Fletching

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When you carry a bow, everyone wants to sit next to you, especially on a train. There’s something in the shape of a recurve, something that makes people riding a bus remember immeasurable steppes on horseback and the smell of wool and sheep’s milk—their brown paper bags full to the brim with a rare airag. No one even cracks wise about Robin Hood since his kind hasn’t been seen in these woods for far too long. It’s nothing to joke about anyway. People feel ready when you’re near for whatever comes next. For although they might not be prepared, you, of course, would sling an arrow or light a fire, or drag them to water and out of the night because even bats don’t scare you. Most bats eat insects, after all. A man with a gun is always to be feared; a gun is undiscerning, but a man with a bow has gone out and come back, tested his aim and the ache of a string.

And for the sake of the band, he’d let the lie ride—or at least it would be a lie today. He knew it the moment they began backing away from him—although he should have realized much sooner. It wasn’t his fault. His right eye had been twitching for nearly a week solid. The place was packed for a Thursday afternoon, and he was smashed right up against the wall, right next to a guy who was shooting a procession of arrows blind, each penetrating the butcher paper and hitting all his marks. His armpits were deadly sweaty from what had appeared to be a rather anemic-looking hunger sun in the morning. The first half dozen shots were bank shots, Wild West at its best, had they hit the correct target. Try looking like you deserve that gear you bought while waiting in line to fetch your arrows from your neighbor’s target—archers don’t ride tandem for a reason. Then he stuck one in an impossible corner—only the fletching facing 45 degrees across the line of fire. The poor arrow tips were taking the brunt of the action, but he just kept flinging them and pushing chance to its limits until it was about to break into luck—what kind was up for grabs. It wasn’t until he was in bed later that night that he realized he’d batted righty the entire session. Although he was indeed right handed, he shot with the other hand. He learned lefty—something to do with a dominant eye. It was the terrible realization that he’d shot against logic for hours and wasn’t torn to shreds. This was how it was when he was a child, no way to argue a case, any case, and yet unable to adapt or adjust, only survive. The only recourse was omission: a paltry weapon, easily deflected by those who needed only to get the last word, who have selective hearing, who could take anything except being to blame, whose asses never seemed to sweat in the heat, who didn’t mind the sun in their eyes or the feel of wool on their skins. No noise was too loud for them, not even the string twanging against the corners of their mouths. Then as now, the safest place to be was right in front of the target, staring the bull’s eye down until it charged.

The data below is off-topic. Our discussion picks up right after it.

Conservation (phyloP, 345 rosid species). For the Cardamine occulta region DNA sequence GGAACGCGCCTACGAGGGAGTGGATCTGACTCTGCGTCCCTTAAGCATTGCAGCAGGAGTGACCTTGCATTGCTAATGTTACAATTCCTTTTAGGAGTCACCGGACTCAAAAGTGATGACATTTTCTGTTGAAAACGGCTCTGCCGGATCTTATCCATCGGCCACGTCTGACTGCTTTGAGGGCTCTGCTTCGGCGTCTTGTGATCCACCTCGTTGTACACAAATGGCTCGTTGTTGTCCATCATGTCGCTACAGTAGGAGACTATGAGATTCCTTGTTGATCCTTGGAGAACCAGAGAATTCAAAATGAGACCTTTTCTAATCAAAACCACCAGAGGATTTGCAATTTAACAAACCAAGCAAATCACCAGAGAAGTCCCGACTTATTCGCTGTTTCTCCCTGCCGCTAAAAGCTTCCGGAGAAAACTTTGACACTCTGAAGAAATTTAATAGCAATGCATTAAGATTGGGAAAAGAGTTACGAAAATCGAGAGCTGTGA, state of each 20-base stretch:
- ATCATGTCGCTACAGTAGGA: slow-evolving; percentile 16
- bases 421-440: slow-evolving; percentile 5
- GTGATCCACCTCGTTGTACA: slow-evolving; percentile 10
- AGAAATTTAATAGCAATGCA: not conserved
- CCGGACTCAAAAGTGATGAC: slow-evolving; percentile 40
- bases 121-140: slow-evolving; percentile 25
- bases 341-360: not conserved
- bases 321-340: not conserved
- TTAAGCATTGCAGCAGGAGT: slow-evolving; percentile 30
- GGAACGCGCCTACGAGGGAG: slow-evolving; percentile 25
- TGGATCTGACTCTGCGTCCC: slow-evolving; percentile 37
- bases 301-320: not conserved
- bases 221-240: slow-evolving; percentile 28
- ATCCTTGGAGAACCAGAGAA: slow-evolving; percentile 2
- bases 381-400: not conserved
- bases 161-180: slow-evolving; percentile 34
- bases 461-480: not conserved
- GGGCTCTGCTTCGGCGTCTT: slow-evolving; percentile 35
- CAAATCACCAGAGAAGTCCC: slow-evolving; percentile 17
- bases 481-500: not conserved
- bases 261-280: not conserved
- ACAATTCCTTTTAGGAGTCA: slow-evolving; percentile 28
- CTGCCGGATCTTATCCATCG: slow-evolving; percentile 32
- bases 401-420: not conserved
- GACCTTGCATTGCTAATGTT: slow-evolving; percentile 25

Photo By: musume miyuki

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About Author

Carlo Matos has published four books of poetry. His first book of fiction is now available from Mayapple Press. His poems, stories and essays have appeared in such journals as Iowa Review, Boston Review, PANK, and Paper Darts, among many others. Carlo teaches writing at the City Colleges of Chicago and the Rooster Moans Poetry Coop. He has received grants from the Illinois Arts Council, the Fundação Luso-Americana (FLAD), and the Sundress Academy for the Arts. A former cage fighter, Carlo now trains fighters when he's not entertaining clients at the Chicago Poetry Bordello. For more about his work, please visit carlomatos.blogspot.com. Follow him on twitter @CarloMatos46.

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